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Social Sciences and Humanities in the Far East

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Serkova N. I.

        Nelli Isidorovna Serkova is Doctor of Philology, Professor, Professor of English Philology Chair at Far Eastern State University of Humanities (Khabarovsk).

E-mail: serkovanelli@gmail.com


This paper reports on a comparative study of current foreign language education policy in the Russian Far East and Japan. The results suggest that as both Russia and Japan find themselves in a similar situation of global changes - the growing interdependence of economies in the ethnically diverse and multilingual world - they face similar problems, such as increase of effectiveness in training professionals competitive on the world arena and internationalization of education. In these new circumstances the need to consider foreign language education as a basic element of the modern model of education has become imperative as a foreign language is the most immediate tool of including the learner into the multilingual world. A modern methodology suggested is that foreign language instruction be based on a theoretical model of informed use of language, i.e. on a complex of methods aimed to create a new generation of linguistically and culturally aware foreign-language learners.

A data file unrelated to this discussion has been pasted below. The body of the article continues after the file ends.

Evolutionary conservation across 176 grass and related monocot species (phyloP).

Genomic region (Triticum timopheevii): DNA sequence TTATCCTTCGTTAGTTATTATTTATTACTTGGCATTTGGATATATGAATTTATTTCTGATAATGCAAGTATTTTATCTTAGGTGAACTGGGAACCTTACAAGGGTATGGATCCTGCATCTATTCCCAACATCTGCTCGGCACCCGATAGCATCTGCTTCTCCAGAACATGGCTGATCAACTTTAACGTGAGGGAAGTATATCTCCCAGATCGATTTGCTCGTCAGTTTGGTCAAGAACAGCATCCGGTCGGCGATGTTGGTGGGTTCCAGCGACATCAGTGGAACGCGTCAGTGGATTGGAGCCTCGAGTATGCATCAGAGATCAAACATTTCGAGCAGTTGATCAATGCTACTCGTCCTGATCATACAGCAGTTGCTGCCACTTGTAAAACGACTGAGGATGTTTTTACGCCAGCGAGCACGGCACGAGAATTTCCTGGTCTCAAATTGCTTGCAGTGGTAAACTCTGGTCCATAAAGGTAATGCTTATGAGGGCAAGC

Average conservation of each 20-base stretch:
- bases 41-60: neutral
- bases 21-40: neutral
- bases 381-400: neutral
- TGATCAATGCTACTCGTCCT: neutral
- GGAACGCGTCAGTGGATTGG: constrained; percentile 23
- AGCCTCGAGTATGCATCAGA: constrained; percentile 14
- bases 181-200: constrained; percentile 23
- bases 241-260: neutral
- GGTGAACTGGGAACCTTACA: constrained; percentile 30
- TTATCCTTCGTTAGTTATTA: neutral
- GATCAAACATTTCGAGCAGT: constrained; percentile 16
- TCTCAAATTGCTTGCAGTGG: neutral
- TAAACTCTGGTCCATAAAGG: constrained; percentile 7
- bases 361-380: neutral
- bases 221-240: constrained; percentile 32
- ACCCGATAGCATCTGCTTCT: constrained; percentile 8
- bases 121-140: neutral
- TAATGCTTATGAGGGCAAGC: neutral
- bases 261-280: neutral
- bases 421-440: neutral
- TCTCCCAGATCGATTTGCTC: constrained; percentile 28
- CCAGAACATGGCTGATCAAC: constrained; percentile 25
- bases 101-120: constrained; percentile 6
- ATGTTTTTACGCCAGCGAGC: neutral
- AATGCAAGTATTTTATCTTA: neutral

English is number one foreign language both in the Far East of Russia and in Japan. There are about one billion users of English in the world; the number of fluent users in Asia is estimated at 350 million; English is the working language of ASEAN, the epicentre of integration in South East Asia.

The world-wide growth of the English language is a matter of debate whether it means "linguistic imperialism" (R. Phillipson) or an increase of functional varieties in the English language generated by its spread in the world (D. Crystal). Our study of the real language situation in the Pacific Rim confirms that at present, English plays the role of an auxiliary language capable of ensuring inclusion into the multilingual world because: 1) no artificial language invented specifically for use in cross-cultural communication has been invariably applied as a real alternative tool to the English language; 2) communication in national languages through an interpreter / translator is limited to certain spheres and situations due to its labour-consuming nature and high cost; 3) starting with the 50s of the XXth century, English has given way to many new varieties adopted for certain purposes and functions in different localities and regions of the world and intelligible among those who use them for communication (they may be pidgin-like or colloquial forms, as well as educated forms of International / World English kind).

        Key words: the Russian Far East, the Pacific Rim, Japan, comparative study, language policy, internationalization of education, foreign language education, cross-cultural communication, linguistically and culturally aware foreign-language learner, auxiliary language, language imperialism, the Far Eastern English Language Teachers Association (FEELTA).

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